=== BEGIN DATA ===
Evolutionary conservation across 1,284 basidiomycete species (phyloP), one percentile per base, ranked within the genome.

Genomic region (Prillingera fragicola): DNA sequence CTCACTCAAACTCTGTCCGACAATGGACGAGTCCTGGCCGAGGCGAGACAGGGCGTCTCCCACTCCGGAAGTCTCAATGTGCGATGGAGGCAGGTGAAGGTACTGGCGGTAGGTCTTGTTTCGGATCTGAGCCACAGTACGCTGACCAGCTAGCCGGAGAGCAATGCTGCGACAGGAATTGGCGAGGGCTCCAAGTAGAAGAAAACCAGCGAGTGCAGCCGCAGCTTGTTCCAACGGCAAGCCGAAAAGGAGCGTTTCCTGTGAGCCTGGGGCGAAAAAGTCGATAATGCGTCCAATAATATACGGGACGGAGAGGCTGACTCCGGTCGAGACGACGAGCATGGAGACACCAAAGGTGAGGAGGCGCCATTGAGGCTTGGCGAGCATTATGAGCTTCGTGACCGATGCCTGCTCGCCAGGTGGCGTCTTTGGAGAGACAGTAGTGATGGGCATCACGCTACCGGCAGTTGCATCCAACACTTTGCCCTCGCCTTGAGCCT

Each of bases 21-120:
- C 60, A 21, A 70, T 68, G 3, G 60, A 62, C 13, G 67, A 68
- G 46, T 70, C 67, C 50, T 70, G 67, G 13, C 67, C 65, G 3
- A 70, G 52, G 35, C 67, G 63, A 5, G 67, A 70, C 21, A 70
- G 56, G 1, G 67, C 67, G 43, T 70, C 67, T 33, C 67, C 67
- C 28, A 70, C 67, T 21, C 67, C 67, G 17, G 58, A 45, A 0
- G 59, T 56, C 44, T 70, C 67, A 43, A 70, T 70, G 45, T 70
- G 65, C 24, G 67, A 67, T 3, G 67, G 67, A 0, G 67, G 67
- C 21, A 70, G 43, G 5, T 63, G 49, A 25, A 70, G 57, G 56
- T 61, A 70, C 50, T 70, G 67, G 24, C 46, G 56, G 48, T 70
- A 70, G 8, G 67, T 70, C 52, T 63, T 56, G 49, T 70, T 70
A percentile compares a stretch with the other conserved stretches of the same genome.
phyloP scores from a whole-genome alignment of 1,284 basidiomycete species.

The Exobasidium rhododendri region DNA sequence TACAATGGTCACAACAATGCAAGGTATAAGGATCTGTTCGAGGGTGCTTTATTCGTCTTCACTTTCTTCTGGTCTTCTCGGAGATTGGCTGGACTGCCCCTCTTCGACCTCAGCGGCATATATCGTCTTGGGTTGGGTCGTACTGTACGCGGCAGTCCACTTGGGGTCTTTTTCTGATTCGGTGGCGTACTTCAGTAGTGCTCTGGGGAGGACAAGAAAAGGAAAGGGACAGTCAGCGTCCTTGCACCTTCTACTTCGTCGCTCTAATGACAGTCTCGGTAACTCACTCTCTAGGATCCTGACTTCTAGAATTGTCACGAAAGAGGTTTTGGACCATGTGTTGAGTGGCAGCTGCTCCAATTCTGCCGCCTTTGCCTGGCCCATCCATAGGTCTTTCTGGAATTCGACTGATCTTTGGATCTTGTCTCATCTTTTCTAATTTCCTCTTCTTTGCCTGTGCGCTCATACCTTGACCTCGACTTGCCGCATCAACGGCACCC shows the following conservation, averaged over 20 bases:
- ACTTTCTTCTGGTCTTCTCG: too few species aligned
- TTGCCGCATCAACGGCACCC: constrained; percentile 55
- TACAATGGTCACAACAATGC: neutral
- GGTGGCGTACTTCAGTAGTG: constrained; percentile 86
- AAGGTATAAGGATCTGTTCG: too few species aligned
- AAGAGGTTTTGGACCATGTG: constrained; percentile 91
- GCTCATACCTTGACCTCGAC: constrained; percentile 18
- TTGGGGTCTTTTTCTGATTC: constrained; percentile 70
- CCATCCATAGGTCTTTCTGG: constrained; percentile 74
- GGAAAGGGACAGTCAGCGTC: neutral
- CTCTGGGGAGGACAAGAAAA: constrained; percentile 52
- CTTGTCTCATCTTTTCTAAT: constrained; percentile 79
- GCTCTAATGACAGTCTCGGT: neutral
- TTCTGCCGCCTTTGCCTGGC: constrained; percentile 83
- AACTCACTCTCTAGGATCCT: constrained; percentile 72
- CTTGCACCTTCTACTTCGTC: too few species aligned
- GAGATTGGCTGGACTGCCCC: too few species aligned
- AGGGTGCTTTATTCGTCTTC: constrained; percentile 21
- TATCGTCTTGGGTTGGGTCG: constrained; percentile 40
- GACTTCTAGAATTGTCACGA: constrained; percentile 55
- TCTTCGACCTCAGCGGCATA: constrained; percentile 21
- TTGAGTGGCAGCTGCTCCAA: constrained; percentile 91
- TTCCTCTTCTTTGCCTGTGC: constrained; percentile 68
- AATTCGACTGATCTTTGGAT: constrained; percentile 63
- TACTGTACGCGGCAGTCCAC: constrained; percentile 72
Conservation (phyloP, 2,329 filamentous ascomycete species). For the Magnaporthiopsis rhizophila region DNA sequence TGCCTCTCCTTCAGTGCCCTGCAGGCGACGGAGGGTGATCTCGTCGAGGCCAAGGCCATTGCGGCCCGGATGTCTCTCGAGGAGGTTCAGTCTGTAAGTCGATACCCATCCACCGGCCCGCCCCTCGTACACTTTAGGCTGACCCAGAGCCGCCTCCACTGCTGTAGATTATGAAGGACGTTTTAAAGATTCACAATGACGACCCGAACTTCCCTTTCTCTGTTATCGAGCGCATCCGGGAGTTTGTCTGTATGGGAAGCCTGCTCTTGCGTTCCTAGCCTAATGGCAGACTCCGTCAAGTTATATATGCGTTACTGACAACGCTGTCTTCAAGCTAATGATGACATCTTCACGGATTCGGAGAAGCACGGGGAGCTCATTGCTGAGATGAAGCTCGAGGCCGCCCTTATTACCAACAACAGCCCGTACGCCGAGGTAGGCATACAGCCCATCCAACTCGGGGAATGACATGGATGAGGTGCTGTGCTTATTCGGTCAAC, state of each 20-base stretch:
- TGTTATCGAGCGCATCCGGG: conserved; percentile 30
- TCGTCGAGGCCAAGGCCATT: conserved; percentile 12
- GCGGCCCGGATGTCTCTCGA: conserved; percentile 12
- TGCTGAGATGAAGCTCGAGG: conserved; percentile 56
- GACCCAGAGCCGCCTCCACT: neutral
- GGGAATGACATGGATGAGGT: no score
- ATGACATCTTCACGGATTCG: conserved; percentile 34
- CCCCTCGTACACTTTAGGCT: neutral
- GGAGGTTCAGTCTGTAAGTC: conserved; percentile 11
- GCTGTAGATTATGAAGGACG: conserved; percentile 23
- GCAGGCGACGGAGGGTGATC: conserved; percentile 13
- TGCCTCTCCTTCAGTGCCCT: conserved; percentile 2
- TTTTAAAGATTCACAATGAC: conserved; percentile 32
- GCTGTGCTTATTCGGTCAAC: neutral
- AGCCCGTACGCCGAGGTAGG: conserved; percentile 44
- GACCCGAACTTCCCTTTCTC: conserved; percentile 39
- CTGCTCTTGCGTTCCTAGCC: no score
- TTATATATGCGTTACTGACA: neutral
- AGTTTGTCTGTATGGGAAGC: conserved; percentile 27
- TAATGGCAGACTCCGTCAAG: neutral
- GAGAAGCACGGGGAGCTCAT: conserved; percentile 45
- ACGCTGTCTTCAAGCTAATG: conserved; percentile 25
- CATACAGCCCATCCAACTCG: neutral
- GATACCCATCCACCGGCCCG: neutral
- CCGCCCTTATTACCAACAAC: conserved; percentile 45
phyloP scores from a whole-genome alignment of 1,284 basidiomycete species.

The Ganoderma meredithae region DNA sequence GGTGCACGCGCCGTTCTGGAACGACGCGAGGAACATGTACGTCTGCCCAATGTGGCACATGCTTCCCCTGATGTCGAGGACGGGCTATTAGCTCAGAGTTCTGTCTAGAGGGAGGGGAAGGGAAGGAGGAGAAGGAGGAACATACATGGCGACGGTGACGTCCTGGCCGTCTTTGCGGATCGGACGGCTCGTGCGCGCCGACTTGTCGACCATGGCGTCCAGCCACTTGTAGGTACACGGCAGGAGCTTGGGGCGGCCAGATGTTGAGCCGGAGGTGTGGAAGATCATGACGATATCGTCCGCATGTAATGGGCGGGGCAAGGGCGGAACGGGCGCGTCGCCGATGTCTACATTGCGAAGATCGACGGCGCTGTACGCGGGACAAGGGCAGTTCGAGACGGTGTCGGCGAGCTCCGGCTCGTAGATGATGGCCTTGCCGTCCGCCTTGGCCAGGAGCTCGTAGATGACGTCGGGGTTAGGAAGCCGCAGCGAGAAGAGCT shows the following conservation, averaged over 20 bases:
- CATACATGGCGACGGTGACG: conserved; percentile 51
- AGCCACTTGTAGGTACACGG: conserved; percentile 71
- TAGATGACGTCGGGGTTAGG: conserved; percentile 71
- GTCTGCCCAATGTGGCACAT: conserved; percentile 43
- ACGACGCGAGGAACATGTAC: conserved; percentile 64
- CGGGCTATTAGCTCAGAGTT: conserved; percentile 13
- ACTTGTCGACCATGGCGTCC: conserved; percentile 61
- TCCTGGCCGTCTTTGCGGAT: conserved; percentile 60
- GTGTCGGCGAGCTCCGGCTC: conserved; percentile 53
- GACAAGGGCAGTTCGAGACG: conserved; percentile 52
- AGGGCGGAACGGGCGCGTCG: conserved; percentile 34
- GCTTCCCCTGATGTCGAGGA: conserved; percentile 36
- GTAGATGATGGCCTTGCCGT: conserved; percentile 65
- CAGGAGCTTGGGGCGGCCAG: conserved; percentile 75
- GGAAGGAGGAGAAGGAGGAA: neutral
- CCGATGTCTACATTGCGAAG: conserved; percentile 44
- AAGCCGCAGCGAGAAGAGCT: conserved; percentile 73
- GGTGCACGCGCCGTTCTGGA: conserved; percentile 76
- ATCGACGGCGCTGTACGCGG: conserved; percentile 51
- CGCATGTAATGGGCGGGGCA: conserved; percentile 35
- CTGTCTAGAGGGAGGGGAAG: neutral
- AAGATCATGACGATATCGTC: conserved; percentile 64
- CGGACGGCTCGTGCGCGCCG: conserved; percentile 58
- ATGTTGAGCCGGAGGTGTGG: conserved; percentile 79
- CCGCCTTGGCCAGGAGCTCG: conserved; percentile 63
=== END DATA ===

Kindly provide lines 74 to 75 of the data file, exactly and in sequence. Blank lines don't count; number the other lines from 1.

- ACGACGCGAGGAACATGTAC: conserved; percentile 64
- CGGGCTATTAGCTCAGAGTT: conserved; percentile 13